Knowing that the assassination of Archduke Franz Ferdinand catalyzed WW1 has been of little use as well. Historical facts can provide rich context for learning if students have the opportunity to explore the deeper reasoning behind why these events happen—if kids are given a chance to tap into their intuition, their native brilliance, and wonder and engage one another about what may cause a war or slavery or the Inquisition to happen.
Maybe the curriculum would come more from the students. Maybe the teacher might learn something from them.
Knowledge / information without reflecting on and gathering wisdom from it has done little to serve the world. What without why fails to engage students and inspire learning and new perspectives. Rote, didactic education turns kids into bored, conforming automatons who are more likely to repeat what has always been done.
There’s a reason small children ask why all the time… they’ve yet to conform!
There’s a reason kids appreciate teachers who explain why they are learning a particular topic.
Author Stephen Jenkinson reminds us that, “The instinct to want things to be better without the work of trying to understand how they have come to be as they are is guaranteed to keep you where you are.” Wondering how something came to be is now, particularly at this time of extreme global turmoil, equally, if not more important than simply learning what happened. We need kids who have a passion for inquiry, critical thinking and challenging conventional and longstanding views such that they truly engage important matters, not simply memorize them. In today’s Age of Information—when we can learn about most things by the simple click of a finger—, this is especially true.
Indeed, kids don’t need as much what; rather, if anything, they need to be creating their own content and worldviews; they need to be interacting with the world, starting with their fellow students and teacher; they need to be learning on the fly.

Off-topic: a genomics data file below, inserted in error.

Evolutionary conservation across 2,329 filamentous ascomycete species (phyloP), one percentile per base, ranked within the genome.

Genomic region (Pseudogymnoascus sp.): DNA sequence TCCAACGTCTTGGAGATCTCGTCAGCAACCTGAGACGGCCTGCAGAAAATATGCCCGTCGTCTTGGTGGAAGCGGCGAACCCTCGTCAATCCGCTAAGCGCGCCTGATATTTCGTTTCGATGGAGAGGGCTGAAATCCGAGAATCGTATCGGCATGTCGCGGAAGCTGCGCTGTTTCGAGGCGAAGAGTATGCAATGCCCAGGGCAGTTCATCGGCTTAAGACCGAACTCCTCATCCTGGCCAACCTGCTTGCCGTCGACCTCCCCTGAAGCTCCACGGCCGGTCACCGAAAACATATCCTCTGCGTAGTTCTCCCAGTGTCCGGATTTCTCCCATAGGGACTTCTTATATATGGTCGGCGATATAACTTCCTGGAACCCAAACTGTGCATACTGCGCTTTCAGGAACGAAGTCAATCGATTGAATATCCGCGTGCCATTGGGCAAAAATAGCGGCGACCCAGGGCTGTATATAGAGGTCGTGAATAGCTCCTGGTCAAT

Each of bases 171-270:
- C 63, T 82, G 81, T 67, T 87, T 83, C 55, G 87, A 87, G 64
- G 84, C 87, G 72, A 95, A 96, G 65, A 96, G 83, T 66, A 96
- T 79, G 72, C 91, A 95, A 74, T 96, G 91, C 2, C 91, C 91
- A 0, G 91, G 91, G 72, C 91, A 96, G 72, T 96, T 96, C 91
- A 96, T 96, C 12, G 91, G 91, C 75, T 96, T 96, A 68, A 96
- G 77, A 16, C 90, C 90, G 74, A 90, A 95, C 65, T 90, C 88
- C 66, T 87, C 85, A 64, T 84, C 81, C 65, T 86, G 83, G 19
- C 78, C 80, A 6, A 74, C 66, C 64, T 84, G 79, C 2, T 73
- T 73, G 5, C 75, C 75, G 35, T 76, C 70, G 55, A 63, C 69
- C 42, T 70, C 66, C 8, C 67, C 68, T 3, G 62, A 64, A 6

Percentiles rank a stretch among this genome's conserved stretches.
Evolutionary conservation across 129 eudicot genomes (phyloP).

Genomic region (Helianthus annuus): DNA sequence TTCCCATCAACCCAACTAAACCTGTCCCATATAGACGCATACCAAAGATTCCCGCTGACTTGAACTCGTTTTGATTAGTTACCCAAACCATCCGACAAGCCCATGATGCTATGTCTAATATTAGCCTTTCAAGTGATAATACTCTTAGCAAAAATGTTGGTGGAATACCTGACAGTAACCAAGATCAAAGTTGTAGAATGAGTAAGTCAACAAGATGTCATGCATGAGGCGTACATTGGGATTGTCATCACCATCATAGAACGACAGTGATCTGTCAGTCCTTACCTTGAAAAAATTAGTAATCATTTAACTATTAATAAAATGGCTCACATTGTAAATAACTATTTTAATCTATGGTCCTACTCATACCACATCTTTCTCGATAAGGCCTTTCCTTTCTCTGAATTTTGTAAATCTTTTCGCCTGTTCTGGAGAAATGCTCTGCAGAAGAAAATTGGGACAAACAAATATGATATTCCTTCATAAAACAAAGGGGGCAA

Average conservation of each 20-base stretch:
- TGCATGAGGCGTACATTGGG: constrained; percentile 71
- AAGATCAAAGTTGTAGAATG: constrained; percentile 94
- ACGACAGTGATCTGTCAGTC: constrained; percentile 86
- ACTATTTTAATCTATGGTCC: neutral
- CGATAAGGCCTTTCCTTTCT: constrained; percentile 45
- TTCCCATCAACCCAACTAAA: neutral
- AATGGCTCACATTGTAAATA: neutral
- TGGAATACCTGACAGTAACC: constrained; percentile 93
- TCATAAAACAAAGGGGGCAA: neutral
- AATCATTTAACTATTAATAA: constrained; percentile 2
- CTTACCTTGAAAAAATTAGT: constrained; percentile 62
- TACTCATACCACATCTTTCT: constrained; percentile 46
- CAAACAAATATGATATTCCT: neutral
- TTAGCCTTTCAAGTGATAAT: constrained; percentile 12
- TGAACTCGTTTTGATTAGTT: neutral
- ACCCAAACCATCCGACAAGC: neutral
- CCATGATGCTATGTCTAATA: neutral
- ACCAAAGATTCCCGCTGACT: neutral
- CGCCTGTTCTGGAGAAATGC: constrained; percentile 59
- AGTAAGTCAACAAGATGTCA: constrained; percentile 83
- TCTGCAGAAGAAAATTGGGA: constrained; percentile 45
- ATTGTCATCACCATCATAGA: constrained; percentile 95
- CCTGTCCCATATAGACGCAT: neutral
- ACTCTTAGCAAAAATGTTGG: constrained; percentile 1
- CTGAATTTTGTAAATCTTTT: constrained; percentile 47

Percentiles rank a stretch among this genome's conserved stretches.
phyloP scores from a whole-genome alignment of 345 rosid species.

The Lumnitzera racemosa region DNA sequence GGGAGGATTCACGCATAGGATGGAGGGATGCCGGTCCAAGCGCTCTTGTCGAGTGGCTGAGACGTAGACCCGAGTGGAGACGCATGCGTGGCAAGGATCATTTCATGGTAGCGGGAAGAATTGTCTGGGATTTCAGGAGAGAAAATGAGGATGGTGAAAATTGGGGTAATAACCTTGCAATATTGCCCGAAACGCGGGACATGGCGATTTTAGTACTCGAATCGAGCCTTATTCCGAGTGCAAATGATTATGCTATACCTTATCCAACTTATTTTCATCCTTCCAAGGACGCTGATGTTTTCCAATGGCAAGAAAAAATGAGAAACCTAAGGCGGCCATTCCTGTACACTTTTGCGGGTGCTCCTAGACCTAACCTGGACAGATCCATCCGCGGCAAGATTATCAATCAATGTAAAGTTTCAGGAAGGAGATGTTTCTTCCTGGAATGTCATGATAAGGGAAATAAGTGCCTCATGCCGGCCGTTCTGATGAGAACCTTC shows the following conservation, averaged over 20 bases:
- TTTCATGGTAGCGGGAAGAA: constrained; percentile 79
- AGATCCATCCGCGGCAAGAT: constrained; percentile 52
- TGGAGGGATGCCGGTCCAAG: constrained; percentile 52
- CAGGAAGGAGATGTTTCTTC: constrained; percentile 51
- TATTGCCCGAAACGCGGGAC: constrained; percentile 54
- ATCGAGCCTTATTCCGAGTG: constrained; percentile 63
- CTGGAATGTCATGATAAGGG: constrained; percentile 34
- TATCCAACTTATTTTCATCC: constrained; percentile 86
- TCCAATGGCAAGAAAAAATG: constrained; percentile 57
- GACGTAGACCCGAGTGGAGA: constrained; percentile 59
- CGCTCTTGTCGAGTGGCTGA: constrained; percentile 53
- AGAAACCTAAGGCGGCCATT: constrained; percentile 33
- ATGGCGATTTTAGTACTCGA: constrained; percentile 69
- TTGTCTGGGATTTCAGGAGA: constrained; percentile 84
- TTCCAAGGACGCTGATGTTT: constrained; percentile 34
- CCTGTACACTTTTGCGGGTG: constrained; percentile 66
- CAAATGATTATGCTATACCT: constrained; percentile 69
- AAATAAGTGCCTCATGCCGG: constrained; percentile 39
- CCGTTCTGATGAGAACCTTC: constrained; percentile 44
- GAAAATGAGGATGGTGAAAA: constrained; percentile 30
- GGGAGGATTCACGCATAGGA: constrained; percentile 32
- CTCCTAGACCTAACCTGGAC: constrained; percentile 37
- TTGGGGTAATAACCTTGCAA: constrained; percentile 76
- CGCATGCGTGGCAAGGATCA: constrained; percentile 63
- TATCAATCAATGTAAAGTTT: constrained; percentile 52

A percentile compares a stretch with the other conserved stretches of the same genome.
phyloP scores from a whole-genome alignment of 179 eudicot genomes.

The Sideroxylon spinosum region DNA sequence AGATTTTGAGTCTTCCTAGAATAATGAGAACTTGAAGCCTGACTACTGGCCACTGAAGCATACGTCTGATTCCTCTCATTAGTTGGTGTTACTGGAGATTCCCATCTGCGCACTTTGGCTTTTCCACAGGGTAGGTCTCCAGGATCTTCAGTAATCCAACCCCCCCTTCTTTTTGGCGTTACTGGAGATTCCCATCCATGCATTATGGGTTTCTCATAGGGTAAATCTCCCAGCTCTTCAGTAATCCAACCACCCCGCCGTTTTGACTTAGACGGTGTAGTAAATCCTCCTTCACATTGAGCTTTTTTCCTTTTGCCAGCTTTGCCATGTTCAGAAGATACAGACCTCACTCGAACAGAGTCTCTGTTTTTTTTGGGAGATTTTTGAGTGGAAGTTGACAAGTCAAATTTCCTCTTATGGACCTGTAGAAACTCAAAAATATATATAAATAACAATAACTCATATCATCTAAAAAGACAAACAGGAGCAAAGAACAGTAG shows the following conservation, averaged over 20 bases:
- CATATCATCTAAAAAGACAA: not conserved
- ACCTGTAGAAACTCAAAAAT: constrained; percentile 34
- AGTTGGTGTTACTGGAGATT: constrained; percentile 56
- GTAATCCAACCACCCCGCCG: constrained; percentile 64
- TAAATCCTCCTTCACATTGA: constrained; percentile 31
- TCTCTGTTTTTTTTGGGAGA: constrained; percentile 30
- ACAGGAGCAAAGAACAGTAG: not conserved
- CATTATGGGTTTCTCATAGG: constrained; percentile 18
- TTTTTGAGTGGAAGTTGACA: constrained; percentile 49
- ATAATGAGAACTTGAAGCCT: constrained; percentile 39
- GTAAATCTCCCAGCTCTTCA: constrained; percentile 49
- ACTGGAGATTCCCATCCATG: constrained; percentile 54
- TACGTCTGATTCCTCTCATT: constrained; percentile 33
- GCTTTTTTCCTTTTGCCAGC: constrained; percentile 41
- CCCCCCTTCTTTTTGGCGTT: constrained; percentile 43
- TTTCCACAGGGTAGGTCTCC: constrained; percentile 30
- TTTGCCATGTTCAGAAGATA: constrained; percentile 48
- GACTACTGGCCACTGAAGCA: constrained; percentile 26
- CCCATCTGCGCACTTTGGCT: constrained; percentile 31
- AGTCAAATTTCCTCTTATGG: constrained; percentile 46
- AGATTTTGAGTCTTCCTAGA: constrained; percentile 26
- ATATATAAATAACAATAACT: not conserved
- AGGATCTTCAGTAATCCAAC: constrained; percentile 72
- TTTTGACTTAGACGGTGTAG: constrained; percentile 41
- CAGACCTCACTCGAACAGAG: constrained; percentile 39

“The ultimate gift we can give the world is to grow our tiny humans into adult humans who are independent thinkers, compassionate doers, conscious questioners, radical innovators, and passionate peacemakers. Our world doesn’t need more adults who blindly serve the powerful because they’ve been trained to obey authority without question. Our world needs more adults who challenge and question and hold the powerful accountable.” ~ L.R. Knost
In valuing wonder, experiential learning, critical thinking, questioning and discussions more in education, as well as the instinctive wisdom and capacity of kids, it’s only natural that less emphasis would be placed on driving content and more on exploration and engagement. Or to use the words of early childhood educators, process would outweigh product. More space would open for mature, evolving perspectives, new ideas and bold leaders to emerge, ones the world cries out for more than ever. More room would be offered to kids to listen to themselves, and life, and in listening, determine their own curriculum, what matters to them.“Children have real understanding only of that which they invent themselves.” ~ Jean PiagetClick To Tweet
This shift would require teachers to have the courage to forgo their authority on knowledge in order to stand more in uncertainty with students, to question more and wonder with them. And it would require the leaders of the institution itself to take the risk to honestly and realistically re-evaluate what’s necessary—how much curriculum / structure is really needed—and determine, not just from rationale, but their hearts as well, what will best serve students, teachers and the world.
Less, they would discover, is much more!
Inspiring leaders of the new, emerging world
“Since the jobs that our preschoolers will do probably don’t exist yet, our priority is to teach them the skills to adapt and inquire and question and cooperate…life skills. So much more useful than rigid concepts such as the alphabet.” ~ Caroline Bellouse